You’ll feel seven years younger in Ethiopia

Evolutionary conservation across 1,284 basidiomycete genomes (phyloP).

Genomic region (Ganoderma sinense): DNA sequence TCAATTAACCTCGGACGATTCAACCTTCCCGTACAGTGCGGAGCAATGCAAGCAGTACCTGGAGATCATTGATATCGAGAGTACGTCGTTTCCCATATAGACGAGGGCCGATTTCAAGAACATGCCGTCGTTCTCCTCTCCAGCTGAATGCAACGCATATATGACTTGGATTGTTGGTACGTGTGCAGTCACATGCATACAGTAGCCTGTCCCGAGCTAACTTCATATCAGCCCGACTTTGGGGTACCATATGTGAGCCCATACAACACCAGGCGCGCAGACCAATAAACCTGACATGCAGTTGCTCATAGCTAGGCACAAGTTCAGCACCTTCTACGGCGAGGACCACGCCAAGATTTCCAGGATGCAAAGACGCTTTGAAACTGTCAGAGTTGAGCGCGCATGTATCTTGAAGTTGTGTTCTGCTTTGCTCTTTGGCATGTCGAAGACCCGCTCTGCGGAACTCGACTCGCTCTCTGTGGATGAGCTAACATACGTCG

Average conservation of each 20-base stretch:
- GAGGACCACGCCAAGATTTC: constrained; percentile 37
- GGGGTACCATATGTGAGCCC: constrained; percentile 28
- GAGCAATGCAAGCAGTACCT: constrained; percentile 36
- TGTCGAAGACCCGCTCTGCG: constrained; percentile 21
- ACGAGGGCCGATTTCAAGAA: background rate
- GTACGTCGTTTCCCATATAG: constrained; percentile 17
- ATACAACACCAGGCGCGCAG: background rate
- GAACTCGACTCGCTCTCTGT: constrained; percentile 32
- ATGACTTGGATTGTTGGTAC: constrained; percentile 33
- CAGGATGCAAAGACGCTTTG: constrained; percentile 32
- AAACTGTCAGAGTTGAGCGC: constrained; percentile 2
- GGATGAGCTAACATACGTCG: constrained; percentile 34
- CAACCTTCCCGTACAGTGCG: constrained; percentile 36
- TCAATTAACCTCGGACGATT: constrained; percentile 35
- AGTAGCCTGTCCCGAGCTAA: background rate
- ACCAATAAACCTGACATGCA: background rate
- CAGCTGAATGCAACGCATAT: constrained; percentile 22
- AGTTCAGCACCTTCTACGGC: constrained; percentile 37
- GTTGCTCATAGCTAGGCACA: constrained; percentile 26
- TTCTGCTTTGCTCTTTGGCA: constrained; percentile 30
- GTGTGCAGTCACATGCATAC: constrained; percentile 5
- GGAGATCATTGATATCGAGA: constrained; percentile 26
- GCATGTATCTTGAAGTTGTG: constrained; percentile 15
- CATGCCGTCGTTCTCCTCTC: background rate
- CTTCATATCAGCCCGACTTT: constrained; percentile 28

We’re all used to resetting our watches when we land in a different time zone, but when you touch down in Ethiopia you’ll need to adjust your calendar too because it’s actually 2010. Unlike nations that follow the Gregorian calendar (the majority), Ethiopia uses an ancient system influenced by its branch of Orthodox Christianity. Its calendar has 13 months, with New Year’s Day celebrated on September 11 and Christmas Day on January 7. The issue of time is even more perplexing because Ethiopians consider the start of the day to be sunrise, so the time at daybreak is 12 o’clock. The time at noon is not 12 o’clock but 6 o’clock. So set your watch to local time and mentally subtract 6 hours to understand where you are in the day. And there’s no “a.m.” or “p.m.” Ethiopians say “8 in the day” for what would be our 2 p.m., and “8 at night” (2 a.m.). When arranging to meet, always confirm whether you’re talking Ethiopian or ordinary time, or someone will have a very long wait.